Meet the Kranszes - Part 1
In the Right Place at the Right Time
By: Gloria L. Evenson
Nicholas Kransz always had a way of being in the right place at the right time and it is no surprise he is credited with being the first settler in Edgewater. Originally from Central-European Luxembourg, Nicholas was born in 1816. His family were linen weavers. According to great-granddaughter, Lois Kransz of Niles, Nicholas came to the United States about 1843, presumably to avoid crossfire from European wars going on around Luxembourg at the time. He was accompanied by a brother and a cousin, the names of whom are not known.
The three men found work with a Mr. Riess, who owned farmland north of very young Chicago. After laboring without pay several years, in 1846 they were compensated with 120 acres of land, bounded by Clark Street (then a trail known as Green Bay Road) and what are now Edgewater, Glenwood and Devon Avenues. They built a standard frame farmhouse on the northeast corner of Clark and Ridge, which became known as Seven Mile House, since it was seven miles from downtown Chicago.
This Seven Mile House has been reputed as a local tavern, inn, and meeting place; however, as Lois Kransz points out, it was never operated as an official business. The Kranszes provided food, drink, and lodging to travelers passing through the area (for a small fee), as was the custom in sparsely-populated areas. Many of these guests were funeral processions from Calvary Cemetery in Evanston.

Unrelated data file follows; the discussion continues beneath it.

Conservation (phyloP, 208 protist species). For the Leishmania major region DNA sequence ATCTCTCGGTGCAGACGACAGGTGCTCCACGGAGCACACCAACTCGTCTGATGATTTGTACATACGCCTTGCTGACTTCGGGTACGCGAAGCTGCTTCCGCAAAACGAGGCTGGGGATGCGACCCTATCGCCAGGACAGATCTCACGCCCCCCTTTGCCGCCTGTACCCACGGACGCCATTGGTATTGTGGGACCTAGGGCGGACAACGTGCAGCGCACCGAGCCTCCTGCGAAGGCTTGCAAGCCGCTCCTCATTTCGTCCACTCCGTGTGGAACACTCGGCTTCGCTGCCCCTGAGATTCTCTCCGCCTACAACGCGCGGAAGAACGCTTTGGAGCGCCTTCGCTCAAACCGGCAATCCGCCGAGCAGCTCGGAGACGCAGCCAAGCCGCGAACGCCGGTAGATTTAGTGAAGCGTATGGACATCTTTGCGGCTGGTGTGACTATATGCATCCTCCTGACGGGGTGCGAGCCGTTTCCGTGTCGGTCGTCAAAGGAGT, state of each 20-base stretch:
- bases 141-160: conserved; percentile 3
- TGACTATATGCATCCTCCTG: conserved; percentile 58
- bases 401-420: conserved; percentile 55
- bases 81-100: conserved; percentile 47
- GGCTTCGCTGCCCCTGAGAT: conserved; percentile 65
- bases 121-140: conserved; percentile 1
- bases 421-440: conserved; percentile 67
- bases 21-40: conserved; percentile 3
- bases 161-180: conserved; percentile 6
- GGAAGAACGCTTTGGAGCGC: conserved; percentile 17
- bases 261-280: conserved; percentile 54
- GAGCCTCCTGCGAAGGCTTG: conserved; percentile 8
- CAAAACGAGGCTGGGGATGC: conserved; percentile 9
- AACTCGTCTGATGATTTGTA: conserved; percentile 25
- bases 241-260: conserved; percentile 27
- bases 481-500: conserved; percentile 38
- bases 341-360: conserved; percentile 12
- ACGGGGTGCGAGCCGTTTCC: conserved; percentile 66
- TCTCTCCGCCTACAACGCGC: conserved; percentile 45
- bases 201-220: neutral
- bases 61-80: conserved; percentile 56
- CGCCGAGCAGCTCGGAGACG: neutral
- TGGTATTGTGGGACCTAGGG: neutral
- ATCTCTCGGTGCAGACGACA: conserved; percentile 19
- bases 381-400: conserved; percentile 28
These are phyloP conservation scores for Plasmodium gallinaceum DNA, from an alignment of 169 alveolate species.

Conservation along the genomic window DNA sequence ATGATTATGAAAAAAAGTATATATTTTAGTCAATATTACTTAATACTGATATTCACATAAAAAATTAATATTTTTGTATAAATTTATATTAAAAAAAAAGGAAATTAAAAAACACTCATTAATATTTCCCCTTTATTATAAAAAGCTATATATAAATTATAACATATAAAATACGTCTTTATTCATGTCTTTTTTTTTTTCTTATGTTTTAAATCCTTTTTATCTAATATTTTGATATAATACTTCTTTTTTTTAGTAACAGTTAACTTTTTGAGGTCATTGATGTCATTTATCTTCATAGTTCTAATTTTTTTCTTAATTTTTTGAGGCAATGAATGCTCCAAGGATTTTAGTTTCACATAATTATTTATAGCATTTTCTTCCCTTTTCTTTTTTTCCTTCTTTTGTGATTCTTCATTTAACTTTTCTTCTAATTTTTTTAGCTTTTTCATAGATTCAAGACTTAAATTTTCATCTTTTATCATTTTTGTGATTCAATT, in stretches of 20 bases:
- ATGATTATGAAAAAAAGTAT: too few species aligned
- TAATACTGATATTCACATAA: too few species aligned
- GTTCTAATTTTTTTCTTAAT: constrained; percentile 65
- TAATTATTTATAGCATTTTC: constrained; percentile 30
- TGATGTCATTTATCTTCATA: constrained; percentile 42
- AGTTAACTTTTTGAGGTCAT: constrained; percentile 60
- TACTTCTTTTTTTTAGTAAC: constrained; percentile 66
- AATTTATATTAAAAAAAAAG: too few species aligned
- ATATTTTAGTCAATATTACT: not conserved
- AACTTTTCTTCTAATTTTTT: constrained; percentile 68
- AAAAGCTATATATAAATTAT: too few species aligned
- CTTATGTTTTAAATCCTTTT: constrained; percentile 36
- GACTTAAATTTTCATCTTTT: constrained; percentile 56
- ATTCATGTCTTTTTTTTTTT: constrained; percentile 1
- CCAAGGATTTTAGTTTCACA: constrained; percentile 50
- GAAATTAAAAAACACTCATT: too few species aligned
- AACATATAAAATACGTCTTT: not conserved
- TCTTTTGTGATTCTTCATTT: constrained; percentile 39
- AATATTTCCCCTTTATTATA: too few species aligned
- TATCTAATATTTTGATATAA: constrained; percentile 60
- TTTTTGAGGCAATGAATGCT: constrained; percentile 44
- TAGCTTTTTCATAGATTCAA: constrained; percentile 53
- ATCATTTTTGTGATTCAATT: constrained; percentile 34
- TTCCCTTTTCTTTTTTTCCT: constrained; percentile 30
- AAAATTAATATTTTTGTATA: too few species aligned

With Nicholas’s reputation for being in the right place at the right time, he was an obvious participant in local politics and civic affairs, and often provided his home as a meeting place for such activities.
The story that Abraham Lincoln stopped at Seven Mile House during his 1860 campaign travels is probably true, according to Lois. Gatherings were often held in small communities to introduce politicians to local citizens.
Lois heard many recollections of the event from her grandfather, Peter Kransz, who had been a child at the time. However, Lois says, “Peter was known to exaggerate and his stories became embellished with time.” Lois believes a Lincoln campaign rally was actually held at the house, since it was a popular meeting ground (and Nicholas was then Justice of the Peace), but will admit to no further details of the event.